Recovery is Possible!

An Ode to the Almond Moms

It’s just about 2 in the morning when my siblings and I pile into the hotel room our mom had set up for a family weekend. With each of us getting older and going our separate ways in life–one in New York City, another in Jacksonville, a few in Atlanta–making these get-togethers happen was nothing short of a miracle. 

 

Exhausted from our day of traveling, we toss our stuff on the floor and begin winding down for the night, preparing ourselves for the early start we’ll be having in the morning. My mom, who has been excitedly walking around the room, pauses for a moment to grab our attention.

 

“Does it look like I’ve lost weight? I’ve lost almost ten pounds!”

 

My brother and I share a glance. 

 

It’s the middle of the night and my mom has already mentioned her body. But this isn’t anything new.

 

“Almond Moms” Trend Origin

 

The term “almond mom” only really entered the cultural zeitgeist last year, but the term is just another name for a familiar face: diet culture. Only this time, diet culture became synonymous with the stereotypical suburban mother, one with an obsession with thinness, perfectionism, and a need for control.

 

The original inspiration for the “almond mom” trend can be linked back to a resurfaced 2014 clip from Yolanda Hadid, a former model and mother to famous supermodels Gigi and Bella Hadid. 

 

In the video, Yolanda advises her then-teenage daughter Gigi, who was feeling weak after eating little to nothing, to “have a couple of almonds, and chew them really well.” 

 

After the clip started making waves on modern social media, the term took off running.  Others began seeing their own childhoods reflected through Yolanda’s parental advice, remembering the times a loved one encouraged eating less in the pursuit of beauty and thinness. And more often than not, at the expense of their physical and mental health as well. 

 

What Almond Moms Represent

 

Almond moms are typically extremely restrictive with their diets, only eating light meals and snacks throughout the day like almonds, hence the name. 

 

They never partake in big family meals; instead, they take a few bites and then push their plate back, complaining of being too full.

 

Their houses are “ingredient households” rather than ready-to-eat pantries, so good luck ever trying to satisfy your hunger between meals.

 

They’ll also drop comments and other remarks about other people’s eating habits, making sure others are just as hyper-aware of food as they are.

 

These almond moms also tend to transfer their fears of overeating and, by extension, of food down to their children. Growing up in a home where one of your key role models actively avoids or restricts food and constantly makes remarks about eating habits is a perfect recipe for food insecurities and eating disorders.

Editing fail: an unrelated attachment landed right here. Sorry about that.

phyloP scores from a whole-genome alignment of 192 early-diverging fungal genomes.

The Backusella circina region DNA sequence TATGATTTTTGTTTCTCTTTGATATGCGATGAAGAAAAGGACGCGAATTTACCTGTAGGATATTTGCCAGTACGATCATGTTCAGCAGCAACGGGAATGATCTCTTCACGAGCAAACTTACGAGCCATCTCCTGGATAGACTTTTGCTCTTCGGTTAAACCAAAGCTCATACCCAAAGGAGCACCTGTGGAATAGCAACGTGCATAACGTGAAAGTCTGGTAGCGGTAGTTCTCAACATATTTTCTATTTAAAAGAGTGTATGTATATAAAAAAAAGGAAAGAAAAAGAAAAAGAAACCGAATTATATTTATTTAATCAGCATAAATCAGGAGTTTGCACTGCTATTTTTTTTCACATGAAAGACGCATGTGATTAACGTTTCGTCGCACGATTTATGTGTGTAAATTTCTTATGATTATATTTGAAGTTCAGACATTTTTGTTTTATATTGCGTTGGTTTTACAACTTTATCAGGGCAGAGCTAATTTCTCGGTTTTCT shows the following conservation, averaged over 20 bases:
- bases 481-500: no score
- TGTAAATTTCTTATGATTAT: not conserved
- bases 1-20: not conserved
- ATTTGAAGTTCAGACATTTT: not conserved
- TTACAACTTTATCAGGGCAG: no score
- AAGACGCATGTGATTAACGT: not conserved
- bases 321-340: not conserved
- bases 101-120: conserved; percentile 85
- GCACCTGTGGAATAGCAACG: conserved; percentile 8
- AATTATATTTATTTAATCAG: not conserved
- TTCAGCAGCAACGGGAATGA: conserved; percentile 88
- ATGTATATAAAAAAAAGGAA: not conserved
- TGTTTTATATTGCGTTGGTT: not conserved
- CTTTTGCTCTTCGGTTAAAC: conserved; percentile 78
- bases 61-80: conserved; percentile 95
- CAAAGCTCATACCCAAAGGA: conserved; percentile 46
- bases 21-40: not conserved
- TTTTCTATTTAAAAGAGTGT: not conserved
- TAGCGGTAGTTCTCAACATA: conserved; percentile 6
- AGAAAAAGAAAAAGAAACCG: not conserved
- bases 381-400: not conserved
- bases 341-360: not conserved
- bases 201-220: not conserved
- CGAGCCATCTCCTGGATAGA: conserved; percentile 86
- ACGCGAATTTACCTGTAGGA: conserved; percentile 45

Although almond moms are often depicted as mothers or other female caregivers, the name is open to interpretation. It can describe any parental figure that has carried their internalized traumas down to their children, setting up body shaming and food guilt for the next generation.

 

Off The Diet Culture Deep End

 

My mom’s constant fixation with her size is just one example of the millions of other mothers out there who were raised by diet culture. Entrenched in beliefs about how women should look and conduct themselves, she and others learned early in life about restriction and the consequences of not meeting beauty standards.

 

However, my mom isn’t the exact model of an almond mom, despite her continual preoccupation with weight. Almond moms must maintain a certain level of control, specifically over their children’s diets, but my mom never seemed to worry about that.

 

She mainly focused on herself, constantly seeking validation and comfort that she looked okay or “skinny” enough. She exercised as much as she could in her spare time, with me having plenty of memories of her on the treadmill or lifting weights in our old basement exercise room. 

 

No matter how much she exercised though, she never seemed happy. Even when she was losing weight, it never seemed enough for her. Every visit, every family get-together, there was always a question or a comment:

 

“Did you notice I lost weight?” “You seem really skinny, you should eat more.” “Does this shirt make me look big?” “Do I look fat?”

 

Despite her best efforts, even after going through years of weight gain and weight loss, she still hasn’t found peace with herself or her body. My mom was and is always looking for validation, and unfortunately, she tries to gain that by attaching her self-worth to a scale instead of reflecting on why she needs so much reassurance to be herself in her body. 

 

What Creates an Almond Mom